Euchre

Euchre
Euchre.jpg
A perfect lone hand for spades trump
OriginEurope, Canada, South Africa, Australia
TypeTrick-taking
Players4
Skills requiredMemory, Tactics
Cards24-32
DeckFrench
PlayClockwise
Card rank (highest first)J (of trump suit) J (of same colour) A K Q 10 9, sometimes 8 7
Playing time25 min.
Random chanceMedium[citation needed]
Related games
500, Juckerspiel, Skat, Clabber

Euchre ər/ or eucre is a trick-taking card game most commonly played with four people in two partnerships with a deck of 24, 28, or sometimes 32, standard playing cards. It is the game responsible for introducing the joker into modern packs; this was invented around 1860 to act as a top trump or best Bower (from the German word Bauer, "farmer", denoting also the Jack - see Bester Bube).[1] It is believed to be closely related to the French game Écarté that was popularized in the United States by the Cornish and Pennsylvania Dutch,[2] and to the seventeenth-century game of bad repute Loo. It may be sometimes referred to as Knock Euchre to distinguish it from Bid Euchre.

Origins

"Euchered"; lithograph (1884) from the Library of Congress

Euchre appears to have been introduced into the United States by the early German settlers of Pennsylvania,[3] and from that region gradually to have been disseminated throughout the nation. It has been more recently theorized that the game and its name derives from an eighteenth-century Alsatian card game named Juckerspiel,[4] a derivative of Triomphe. Also, it may have been introduced by immigrants from Cornwall, UK, where it remains a popular game. It is also played in the neighbouring county of Devon; one theory is that it was introduced by French or American prisoners of war imprisoned in Dartmoor prison during the early 19th century. Ombre is an ancestral form of Euchre.[5]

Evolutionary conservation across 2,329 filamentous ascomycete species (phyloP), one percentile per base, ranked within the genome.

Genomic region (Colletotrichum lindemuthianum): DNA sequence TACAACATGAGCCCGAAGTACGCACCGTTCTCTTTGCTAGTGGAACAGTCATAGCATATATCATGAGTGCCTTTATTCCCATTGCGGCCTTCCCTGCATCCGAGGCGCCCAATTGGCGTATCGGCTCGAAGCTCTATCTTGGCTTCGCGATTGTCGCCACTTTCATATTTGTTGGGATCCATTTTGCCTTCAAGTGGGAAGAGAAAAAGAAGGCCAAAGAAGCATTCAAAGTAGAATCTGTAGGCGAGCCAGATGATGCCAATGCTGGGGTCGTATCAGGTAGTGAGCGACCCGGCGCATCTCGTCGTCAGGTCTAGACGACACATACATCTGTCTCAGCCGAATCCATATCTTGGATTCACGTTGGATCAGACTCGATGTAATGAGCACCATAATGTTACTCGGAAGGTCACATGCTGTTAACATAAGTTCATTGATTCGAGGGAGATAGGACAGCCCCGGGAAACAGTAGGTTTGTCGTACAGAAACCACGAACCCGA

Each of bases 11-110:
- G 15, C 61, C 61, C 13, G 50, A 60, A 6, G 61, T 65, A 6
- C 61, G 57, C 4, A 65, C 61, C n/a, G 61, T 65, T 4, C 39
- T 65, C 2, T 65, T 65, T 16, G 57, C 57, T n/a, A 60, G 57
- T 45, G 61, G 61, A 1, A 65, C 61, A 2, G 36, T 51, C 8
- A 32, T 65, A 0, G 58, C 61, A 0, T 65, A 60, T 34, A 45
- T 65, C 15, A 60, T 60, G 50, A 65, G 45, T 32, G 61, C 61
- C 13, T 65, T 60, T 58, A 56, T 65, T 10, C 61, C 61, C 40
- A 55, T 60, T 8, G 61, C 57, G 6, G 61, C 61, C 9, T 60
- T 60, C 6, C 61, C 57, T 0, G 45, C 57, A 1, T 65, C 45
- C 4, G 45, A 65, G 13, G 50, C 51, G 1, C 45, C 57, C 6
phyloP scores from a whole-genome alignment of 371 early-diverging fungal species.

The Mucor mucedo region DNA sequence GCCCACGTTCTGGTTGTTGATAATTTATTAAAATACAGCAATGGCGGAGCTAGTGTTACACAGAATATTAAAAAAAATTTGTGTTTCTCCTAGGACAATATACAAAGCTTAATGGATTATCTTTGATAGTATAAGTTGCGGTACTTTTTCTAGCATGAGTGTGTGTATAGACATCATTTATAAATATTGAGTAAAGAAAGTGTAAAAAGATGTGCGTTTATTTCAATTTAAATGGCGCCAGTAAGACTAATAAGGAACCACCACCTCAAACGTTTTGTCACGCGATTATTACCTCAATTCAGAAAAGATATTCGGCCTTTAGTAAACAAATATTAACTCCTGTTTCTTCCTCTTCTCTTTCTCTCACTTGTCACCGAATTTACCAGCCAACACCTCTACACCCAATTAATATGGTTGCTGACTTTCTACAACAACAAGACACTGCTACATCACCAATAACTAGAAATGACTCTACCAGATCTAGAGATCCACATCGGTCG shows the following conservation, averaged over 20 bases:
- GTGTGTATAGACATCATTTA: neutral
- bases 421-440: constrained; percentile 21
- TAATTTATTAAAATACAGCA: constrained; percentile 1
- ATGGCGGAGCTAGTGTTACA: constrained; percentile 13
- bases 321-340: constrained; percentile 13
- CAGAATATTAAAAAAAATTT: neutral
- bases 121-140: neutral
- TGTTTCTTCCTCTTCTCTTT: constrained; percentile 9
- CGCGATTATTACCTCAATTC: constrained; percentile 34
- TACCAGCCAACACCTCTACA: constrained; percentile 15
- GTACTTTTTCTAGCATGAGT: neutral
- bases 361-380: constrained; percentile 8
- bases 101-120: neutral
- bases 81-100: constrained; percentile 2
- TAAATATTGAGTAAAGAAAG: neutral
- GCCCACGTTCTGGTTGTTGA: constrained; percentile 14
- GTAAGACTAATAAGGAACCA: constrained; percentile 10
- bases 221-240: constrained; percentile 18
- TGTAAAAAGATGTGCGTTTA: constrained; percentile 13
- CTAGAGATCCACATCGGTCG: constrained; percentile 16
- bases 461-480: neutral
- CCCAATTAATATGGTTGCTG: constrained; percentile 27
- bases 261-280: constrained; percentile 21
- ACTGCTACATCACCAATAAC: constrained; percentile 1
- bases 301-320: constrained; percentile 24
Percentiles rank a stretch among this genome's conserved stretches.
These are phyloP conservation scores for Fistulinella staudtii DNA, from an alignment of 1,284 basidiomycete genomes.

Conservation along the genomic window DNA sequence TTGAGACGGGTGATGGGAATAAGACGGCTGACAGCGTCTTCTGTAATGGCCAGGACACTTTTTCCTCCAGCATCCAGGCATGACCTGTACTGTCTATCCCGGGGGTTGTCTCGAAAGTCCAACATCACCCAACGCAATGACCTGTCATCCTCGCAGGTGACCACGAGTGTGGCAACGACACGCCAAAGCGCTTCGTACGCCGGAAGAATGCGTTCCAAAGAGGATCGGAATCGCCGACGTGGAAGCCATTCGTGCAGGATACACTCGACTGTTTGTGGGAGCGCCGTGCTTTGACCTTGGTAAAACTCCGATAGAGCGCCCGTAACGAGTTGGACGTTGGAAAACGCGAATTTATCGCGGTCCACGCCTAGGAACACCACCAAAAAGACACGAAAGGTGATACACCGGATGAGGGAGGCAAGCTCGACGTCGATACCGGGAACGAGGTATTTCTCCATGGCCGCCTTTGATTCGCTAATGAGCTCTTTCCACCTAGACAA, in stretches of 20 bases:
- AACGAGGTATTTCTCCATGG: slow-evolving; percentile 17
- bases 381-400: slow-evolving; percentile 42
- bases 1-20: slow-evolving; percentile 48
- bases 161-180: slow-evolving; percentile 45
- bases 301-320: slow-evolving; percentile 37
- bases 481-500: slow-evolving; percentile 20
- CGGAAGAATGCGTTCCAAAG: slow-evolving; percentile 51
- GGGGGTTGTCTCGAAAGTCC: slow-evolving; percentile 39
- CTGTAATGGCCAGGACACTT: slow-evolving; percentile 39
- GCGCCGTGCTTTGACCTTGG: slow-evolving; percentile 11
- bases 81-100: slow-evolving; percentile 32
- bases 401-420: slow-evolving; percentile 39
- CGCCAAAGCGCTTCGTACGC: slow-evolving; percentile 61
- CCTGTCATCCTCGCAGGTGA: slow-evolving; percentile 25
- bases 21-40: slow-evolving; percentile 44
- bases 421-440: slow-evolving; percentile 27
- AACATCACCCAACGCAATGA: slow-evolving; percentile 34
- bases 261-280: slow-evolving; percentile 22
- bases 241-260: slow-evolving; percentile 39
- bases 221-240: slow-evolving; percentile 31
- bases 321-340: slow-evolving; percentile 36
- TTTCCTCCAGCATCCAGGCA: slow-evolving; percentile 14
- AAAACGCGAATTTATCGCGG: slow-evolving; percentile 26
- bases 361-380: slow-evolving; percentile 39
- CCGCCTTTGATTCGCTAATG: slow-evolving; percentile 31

In the United States the only teaching of the game, except a few paragraphs in the late American editions of Hoyle's Games, and of Bonn's New Hand-Book of Games, is contained in The Game of Euchre; with its Laws, 32mo., Philadelphia, 1850, pp. 32, attributed to a late learned jurist.[6]

The game has declined in popularity since the 19th century, when it was widely regarded as the national card game, but it retains a strong following in some regions like the Midwest; especially the states of Indiana, Iowa, Illinois, Ohio, Michigan, Missouri, Hilton Head Island, Garfield Estates, and Wisconsin.[7] It is played differently from region to region and even within regions. In Canada, the game is still very popular in Ontario and is commonly seen as a drinking game with tournaments often held by bars and community centres. The United Kingdom, the Channel Islands, Australia and New Zealand all have large followings of the game.

Other Languages
dansk: Euchre
Deutsch: Euchre
日本語: ユーカー
polski: Juker
svenska: Euchre